Yesterday, I listened to “Episode 60: The Horrors of Roman Polanski” on The Rant Macabre, and Darren and Keith were discussing the films of Roman Polanski when the conversation turned to separating the artist from his work. Roman Polanski’s history is no secret, and one of the hosts admitted he feels guilty for enjoying the director’s films.
This got me thinking about immoral artists.
The dilemma is an old one. I heard it in music school about Richard Wagner, an outspoken anti-Semite. Some refuse to listen to Wagner’s music because of his racial bias.
Nevertheless, this position never impressed me as a good one. I’ll use an example from my writing classes on the fallacy of ad hominem. Consider the following:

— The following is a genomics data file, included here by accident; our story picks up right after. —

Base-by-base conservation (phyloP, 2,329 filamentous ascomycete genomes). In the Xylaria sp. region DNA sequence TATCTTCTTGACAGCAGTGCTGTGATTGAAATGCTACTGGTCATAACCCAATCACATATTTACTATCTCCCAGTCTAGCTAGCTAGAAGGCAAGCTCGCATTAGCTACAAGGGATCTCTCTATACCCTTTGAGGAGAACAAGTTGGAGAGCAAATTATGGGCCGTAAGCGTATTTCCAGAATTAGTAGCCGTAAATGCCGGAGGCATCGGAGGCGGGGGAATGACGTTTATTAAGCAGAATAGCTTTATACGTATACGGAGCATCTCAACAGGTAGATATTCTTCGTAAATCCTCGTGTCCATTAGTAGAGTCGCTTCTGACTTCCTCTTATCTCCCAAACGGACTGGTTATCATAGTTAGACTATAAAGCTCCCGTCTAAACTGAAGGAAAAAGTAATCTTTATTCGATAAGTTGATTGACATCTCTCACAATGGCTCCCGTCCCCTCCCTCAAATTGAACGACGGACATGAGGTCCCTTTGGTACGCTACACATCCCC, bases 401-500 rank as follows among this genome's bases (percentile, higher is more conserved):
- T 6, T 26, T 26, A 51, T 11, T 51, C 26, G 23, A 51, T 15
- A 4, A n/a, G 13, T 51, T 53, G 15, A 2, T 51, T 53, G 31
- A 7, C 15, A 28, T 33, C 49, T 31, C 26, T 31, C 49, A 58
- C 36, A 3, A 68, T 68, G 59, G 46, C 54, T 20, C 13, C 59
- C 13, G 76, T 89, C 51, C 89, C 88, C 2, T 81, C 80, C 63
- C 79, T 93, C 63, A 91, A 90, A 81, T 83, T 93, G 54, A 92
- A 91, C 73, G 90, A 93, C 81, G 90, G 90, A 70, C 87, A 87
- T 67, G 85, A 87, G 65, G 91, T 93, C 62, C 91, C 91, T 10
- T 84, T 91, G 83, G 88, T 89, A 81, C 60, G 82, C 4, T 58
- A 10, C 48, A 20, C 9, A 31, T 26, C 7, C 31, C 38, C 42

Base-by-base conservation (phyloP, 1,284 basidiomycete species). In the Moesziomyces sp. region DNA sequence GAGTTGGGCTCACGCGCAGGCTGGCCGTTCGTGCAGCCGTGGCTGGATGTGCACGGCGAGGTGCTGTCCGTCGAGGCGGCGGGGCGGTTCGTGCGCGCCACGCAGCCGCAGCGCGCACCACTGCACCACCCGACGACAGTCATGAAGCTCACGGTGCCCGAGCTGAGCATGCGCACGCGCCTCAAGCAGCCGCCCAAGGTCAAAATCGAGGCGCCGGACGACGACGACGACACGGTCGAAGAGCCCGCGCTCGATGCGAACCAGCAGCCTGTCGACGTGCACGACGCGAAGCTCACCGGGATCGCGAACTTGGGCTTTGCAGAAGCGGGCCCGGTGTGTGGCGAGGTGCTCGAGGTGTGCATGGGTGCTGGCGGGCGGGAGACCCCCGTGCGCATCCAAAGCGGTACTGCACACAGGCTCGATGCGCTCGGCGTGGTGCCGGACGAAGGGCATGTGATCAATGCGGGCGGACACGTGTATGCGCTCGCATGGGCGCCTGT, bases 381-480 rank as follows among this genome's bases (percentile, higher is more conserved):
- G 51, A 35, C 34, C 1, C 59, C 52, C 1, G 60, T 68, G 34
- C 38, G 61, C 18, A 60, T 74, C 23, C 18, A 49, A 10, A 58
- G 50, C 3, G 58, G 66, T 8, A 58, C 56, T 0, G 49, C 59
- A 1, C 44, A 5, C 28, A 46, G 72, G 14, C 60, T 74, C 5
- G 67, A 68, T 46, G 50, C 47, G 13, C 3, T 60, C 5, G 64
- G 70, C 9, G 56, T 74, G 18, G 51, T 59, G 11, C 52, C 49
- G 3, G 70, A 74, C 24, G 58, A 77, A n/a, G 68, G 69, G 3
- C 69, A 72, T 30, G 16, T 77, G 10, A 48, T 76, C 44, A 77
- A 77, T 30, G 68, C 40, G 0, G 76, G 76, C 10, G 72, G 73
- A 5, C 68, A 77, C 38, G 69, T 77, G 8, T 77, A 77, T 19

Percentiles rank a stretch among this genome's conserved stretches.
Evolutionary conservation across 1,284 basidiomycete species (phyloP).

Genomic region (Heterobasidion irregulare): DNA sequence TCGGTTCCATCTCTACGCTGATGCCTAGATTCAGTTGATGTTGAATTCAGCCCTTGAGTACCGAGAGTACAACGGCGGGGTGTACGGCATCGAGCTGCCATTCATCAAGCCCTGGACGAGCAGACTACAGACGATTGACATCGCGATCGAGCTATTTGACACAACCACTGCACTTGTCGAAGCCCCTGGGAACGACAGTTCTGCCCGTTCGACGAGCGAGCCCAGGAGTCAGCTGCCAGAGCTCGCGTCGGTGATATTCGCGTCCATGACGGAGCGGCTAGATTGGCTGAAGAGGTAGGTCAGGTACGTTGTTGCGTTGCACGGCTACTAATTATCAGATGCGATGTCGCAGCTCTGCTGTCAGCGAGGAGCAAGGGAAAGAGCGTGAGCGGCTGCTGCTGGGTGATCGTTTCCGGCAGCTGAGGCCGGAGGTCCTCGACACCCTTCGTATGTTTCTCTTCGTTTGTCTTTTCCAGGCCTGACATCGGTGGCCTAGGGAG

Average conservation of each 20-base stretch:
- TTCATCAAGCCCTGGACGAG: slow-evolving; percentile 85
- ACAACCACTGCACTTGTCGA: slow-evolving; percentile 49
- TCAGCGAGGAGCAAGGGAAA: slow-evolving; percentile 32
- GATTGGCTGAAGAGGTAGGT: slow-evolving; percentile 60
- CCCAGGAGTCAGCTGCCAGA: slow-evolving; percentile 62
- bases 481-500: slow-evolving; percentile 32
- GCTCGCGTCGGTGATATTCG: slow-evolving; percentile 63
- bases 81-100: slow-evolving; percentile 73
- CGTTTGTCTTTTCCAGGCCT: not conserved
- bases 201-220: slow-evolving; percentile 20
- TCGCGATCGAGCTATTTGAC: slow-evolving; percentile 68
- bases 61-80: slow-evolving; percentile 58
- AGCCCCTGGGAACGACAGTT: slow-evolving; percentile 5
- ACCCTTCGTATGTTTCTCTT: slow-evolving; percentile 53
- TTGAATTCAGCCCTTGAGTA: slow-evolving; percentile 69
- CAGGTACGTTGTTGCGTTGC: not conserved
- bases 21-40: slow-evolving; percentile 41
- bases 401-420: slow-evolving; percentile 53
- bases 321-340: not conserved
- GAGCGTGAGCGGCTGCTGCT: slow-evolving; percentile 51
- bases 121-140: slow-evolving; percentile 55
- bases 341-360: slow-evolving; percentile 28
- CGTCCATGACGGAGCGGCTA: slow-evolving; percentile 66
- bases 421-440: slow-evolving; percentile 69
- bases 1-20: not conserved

At some point, someone might have asked Adolf Hitler for the time or a weather forecast. It is within reason to assume that Hitler responded truthfully at least part of the time. So, should a person have rejected Hitler’s answer as false out of hand?
Most people would say, “No,” I suspect.
Here’s a more plausible variation involving Charles Manson, the notorious mastermind of the Manson Family murders:
In recent years, Manson has taken up the cause of curbing anthropogenic climate change. Does the fact that a convicted murderer promotes addressing climate change mean that climate change is not real, or dangerous? Or that we shouldn’t do something about carbon emissions because we would give this culprit what he wants?
The point is that arguments must stand on their own merits. So why not works of art?
If the business of stories is truthtelling, and all real art tells a story in some sense, then a work of art makes an argument—giving us a reason to believe something is true.
And if the purpose of art is not to reveal truths about the human condition about which science is silent, then what are the arts for?